Lower Back Pain

Lower Back Pain


The back is made out of blocks of bone called vertebrae. Between these blocks are intervertebral discs made up of softer tissue. At the back end of these blocks of bone there are joints called facet joints that permit movement. Through these blocks of bone pass the spinal cord and nerves. Between these structures are ligaments that hold the structures together, and surrounding them all are the paraspinal muscles.

Causes & Symptoms

Back pain can be divided into serious and non-serious causes, both of which can be extremely painful.


The overwhelming majority of back pain is due to excess weight, poor posture and lifting technique combined with wear and tear of the joints around the back. This is made worse by carrying extra weight and a sedentary lifestyle. Spasm can also set in making the whole experience even more painful. This kind of back pain is often referred to as functional back pain.

In the young and middle aged, one of the intervertebral discs may pop out its contents and touch a nerve. This is known as a herniated disc and the individual presents with back pain shooting down the back of one or both legs like an electric shock. There may be associated weakness and numbness in the leg.

A deformity in the shape of the spine (scoliosis, exaggerated kyphosis or lordosis) may cause back pain due to the muscle imbalance.

Young athletes in sports that involve repeated back movement (e.g. bowling in cricket) my experience lower back pain due to a shift in the bones around the lower back.


If an intervertebral disc herniates in a particular way, it can interfere with the nerves that supply the bladder, bowels and genital area. This is known as cauda equina syndrome and is an emergency. It manifests as severe back pain with bilateral leg weakness, problems with bladder (self-wetting or unable to urinate), bowels (constipation or incontinence) and loss of sensation in the genital area.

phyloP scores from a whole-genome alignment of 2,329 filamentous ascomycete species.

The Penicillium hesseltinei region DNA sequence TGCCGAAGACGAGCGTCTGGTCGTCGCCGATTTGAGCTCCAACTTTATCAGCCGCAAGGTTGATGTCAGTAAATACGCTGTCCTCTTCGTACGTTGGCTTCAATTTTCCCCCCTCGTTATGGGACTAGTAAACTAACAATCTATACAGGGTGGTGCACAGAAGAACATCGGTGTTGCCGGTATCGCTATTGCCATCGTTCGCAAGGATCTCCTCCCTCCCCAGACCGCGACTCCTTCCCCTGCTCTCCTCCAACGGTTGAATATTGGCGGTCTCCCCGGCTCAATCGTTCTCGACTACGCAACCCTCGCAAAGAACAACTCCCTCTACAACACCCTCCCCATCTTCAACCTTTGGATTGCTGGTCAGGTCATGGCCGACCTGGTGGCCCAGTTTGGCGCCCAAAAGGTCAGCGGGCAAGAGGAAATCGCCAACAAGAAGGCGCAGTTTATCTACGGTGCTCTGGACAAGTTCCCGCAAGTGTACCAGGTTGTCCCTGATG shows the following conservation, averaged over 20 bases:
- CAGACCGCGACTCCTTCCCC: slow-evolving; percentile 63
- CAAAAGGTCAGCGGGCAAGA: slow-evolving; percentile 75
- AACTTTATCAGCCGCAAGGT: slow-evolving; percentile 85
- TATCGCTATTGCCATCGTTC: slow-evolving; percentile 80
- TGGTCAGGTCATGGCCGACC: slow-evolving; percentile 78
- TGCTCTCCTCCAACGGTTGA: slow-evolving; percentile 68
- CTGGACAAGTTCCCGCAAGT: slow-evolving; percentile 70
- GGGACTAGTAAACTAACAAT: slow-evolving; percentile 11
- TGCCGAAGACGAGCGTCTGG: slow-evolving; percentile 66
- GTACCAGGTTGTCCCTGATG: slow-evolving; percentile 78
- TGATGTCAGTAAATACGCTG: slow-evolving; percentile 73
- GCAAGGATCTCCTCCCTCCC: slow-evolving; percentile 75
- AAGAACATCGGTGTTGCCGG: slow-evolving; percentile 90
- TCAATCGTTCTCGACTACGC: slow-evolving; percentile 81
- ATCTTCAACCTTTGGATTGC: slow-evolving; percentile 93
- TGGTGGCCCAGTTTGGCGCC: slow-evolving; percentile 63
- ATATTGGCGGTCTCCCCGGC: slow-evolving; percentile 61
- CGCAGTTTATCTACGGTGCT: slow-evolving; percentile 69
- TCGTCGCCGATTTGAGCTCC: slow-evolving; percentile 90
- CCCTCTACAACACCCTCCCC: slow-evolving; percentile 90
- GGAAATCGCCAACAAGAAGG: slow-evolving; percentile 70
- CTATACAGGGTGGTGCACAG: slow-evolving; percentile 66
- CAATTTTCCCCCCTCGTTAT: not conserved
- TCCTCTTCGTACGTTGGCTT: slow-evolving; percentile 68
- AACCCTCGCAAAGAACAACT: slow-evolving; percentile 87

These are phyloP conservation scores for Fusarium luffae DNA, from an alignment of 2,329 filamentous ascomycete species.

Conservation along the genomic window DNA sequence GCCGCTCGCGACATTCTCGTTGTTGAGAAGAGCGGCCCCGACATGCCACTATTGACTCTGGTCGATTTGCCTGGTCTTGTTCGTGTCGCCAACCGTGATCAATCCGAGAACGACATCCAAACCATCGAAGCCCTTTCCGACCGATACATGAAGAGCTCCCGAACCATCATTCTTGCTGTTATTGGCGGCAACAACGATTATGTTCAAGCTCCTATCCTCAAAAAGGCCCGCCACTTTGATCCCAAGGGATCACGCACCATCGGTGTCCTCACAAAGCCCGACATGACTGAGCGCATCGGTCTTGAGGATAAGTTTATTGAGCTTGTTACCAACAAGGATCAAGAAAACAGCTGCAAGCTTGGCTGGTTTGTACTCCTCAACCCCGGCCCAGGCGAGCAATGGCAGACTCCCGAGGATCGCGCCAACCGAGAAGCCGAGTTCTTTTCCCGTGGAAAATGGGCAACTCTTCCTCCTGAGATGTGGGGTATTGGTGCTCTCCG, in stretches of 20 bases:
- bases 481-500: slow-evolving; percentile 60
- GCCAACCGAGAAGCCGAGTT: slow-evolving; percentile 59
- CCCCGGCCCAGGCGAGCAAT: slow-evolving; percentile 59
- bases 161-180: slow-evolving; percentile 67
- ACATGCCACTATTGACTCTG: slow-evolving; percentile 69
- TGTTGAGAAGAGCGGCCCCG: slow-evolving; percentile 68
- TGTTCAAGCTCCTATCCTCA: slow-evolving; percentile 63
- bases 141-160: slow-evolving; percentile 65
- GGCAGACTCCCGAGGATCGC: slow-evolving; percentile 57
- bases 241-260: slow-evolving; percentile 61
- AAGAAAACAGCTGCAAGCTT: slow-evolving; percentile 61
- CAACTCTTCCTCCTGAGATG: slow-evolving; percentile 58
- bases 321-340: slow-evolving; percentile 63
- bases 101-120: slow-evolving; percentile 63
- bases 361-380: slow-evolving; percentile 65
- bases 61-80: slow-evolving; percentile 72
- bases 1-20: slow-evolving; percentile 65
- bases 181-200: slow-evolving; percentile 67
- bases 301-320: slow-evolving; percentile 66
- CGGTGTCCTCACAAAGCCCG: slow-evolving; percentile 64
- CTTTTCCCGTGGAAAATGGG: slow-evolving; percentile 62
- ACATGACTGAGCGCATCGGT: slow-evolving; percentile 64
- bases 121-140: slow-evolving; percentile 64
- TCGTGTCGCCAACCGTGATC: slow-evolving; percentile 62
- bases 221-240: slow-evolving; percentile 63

Tumours or an infection in or around the back may present as severe, unrelenting back pain, even at night, and is often accompanied by other symptoms such as weight loss, loss of appetite, fever, nausea and malaise.


Treatment largely depends on the cause of the pain. In functional back pain, we always start with lifestyle changes – weight loss, exercise including yoga to strengthen core muscles, avoiding sitting for long periods of time, ergonomic chair - and this can be supplemented with a short course of painkillers and muscle relaxants. If the pain persists then the surgeon may consider an MRI scan to look for an alternative source of your pain.

For more information on how to prevent backpain click here.